Schwaneberger Publishing House
The Editorial Team
Thanks to decades of experience and constant revision, the MICHEL catalogs are unmatched in terms of lay-out, comprehensiveness, accuracy and production. MICHEL catalogues provide all key information on stamps, postal stationary and coins. The systematic collection of data on collectable items, a well-organised system and detailed illustrations ensure easy use and a quick way to find required information. Each new edition of a MICHEL catalog is completely revised, updated and expanded so that it always reflects the latest situation on the market.
Users of the MICHEL catalogs value the comprehensive and detailed listings of collectable items. The MICHEL catalogs are among the best in the world when it comes to details, comprehensiveness and illustration. MICHEL products have been awarded well over 600 medals (including 31 gold), diplomas and honorary prizes in the course of the company’s history. The expertise of the Schwaneberger publishing house’s staff is outstandingly represented in the MICHEL catalogs.
The colourful, varied range of products includes standard and special-edition catalogues for Germany, Europe and overseas. There is also philatelic literature, the MICHEL-Exklusiv album, the MICHEL Colour Guide, the MICHEL-Lux examination lamp and the MICHEL-Rundschau monthly magazine. More than 85 different products in total.
MICHEL also enjoys a good reputation in electronic publishing thanks to various software programs, websites and e-catalogs. It is no wonder that the MICHEL catalogs have been known for years as the “philatelists’ bible”. However, bearing this accolade brings with it the responsibility of always remaining at the top with regard to quality.
The 669,000th MICHEL catalog number was issued recently. A look at the most important of the 85 different MICHEL catalogs reveals that the catalogues for Europe and overseas alone make up some 25,000 catalog pages. They contain 314,000 pictures and 1,800,000 price quotations. Most of this information is stored in powerful picture and text databases and is consulted, revised and corrected for each new edition of a MICHEL catalog. And of course that also applies to each individual page, irrespective of which MICHEL catalog it comes from. MICHEL goes to great lengths on its customers’ behalf. MICHEL’s editorial team spends an average of 45 minutes on research for each new set of stamps. Around 18,000 new stamps appear each year, which are then catalogued and published in the MICHEL-Rundschau, as well as in the relevant MICHEL catalog and online catalogue.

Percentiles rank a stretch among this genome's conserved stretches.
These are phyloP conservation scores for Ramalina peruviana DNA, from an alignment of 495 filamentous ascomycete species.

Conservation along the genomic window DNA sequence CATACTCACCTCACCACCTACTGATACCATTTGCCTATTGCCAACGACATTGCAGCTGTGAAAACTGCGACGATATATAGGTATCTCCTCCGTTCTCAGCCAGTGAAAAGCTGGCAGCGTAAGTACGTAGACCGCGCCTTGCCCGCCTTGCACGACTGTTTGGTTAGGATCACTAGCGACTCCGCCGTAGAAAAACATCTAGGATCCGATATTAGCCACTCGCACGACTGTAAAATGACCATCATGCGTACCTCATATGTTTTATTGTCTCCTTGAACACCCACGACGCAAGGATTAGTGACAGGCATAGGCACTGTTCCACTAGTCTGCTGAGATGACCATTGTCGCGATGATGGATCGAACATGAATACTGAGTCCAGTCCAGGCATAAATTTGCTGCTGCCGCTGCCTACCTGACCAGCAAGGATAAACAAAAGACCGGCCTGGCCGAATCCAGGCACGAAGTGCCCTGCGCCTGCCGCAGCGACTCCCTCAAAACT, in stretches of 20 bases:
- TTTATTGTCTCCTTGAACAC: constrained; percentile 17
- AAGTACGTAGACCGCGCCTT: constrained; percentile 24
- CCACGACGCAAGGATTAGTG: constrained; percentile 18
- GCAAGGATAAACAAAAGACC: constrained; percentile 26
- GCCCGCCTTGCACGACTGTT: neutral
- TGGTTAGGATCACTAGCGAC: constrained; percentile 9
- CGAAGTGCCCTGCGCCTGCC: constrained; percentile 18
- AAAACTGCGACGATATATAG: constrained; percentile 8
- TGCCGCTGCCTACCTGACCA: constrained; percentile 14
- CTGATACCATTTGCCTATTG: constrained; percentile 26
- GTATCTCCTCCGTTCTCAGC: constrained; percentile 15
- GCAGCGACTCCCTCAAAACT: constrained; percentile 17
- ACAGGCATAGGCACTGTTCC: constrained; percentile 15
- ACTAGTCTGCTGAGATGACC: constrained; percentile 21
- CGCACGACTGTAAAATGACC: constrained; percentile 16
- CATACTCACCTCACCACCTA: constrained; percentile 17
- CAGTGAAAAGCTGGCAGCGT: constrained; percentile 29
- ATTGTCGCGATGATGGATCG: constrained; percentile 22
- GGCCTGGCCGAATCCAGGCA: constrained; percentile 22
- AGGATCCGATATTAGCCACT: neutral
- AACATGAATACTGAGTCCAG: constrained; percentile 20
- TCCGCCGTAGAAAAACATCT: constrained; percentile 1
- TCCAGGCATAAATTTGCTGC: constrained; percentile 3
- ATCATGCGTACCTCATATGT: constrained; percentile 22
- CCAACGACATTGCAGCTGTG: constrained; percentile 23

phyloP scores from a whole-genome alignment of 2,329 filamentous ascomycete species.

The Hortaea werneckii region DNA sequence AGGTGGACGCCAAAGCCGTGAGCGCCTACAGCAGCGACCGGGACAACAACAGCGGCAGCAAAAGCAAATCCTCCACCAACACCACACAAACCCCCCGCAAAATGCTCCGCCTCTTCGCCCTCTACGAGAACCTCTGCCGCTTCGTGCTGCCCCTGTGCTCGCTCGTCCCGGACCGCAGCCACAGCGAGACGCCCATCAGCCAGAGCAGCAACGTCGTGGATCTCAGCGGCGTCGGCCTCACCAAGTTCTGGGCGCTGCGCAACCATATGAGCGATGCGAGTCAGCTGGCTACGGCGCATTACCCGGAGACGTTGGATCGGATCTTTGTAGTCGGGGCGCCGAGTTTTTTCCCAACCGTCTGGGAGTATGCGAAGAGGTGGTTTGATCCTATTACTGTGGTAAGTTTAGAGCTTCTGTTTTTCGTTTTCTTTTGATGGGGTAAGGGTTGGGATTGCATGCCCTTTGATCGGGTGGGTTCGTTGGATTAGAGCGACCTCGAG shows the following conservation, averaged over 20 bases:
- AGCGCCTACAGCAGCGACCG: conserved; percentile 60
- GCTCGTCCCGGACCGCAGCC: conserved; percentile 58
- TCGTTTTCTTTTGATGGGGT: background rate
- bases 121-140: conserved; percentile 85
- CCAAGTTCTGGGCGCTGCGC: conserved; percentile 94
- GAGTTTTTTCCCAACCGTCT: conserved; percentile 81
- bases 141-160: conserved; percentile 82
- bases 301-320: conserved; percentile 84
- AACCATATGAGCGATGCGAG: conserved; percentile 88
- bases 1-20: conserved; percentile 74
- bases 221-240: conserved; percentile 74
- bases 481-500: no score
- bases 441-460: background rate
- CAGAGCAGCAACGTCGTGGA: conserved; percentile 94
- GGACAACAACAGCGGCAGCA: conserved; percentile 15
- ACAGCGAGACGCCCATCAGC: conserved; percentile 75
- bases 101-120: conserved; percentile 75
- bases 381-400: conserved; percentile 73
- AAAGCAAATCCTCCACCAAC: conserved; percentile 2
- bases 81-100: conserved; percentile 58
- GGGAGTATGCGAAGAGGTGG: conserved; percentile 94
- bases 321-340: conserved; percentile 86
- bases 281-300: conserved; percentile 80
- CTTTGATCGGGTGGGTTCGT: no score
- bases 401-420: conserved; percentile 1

It is more than 100 years since the stamp dealer Hugo MICHEL from Apolda in Thüringen published the first MICHEL stamp catalogue in 1909. He thereby created a product that would be continually be improved, but never surpassed. In the same year, publisher and philatelic editor Hugo Schwaneberger founded a publishing company that bore his name. The philatelist, who was well known in his field, created the Schwaneberger Album, the first album to adopt a scientific approach.
Owing to the great demand for MICHEL catalog, Hugo MICHEL was no longer able to dedicate himself to his career as a stamp dealer. He therefore sold the rights to the publisher Schwaneberger. The catalogue, which had only covered Europe until that point, was expanded by the new publishing house to include overseas countries.
Hugo MICHEL continued to edit the catalogue supplement, which is today known as the MICHEL-Rundschau. The company was then bought by the publisher Eugen Berlin. He moved it to Munich in 1950 where he came across a company, the Carl Geber printing works (now the Gerber Satz und Gerber publishing house) that was able to draw up the complicated catalogue typesetting. The publishing rights went to the Hohenester/Gerber families who assigned them to the publishing house, now trading as the “Schwaneberger Verlag”.
At the turn of the century other stamp catalogues had already appeared, but the remarkable success of the MICHEL catalog was attributed to its sophisticated and comprehensive cataloguing system. The stamps were numbered successively from the first number for each country, yet at the same time organised according to various sub-categories and genres, and described as fully as possible. This system was refined over the years and adapted where necessary - but never had to be changed! In fact, the MICHEL numbering system has become standard in Germany. This is underscored by the numerous licence contracts that the Schwaneberger Verlag has concluded with other publishers. All stock lists of German dealers are organised according to the MICHEL numbering system. Collectors exchange, buy and sell using MICHEL numbers.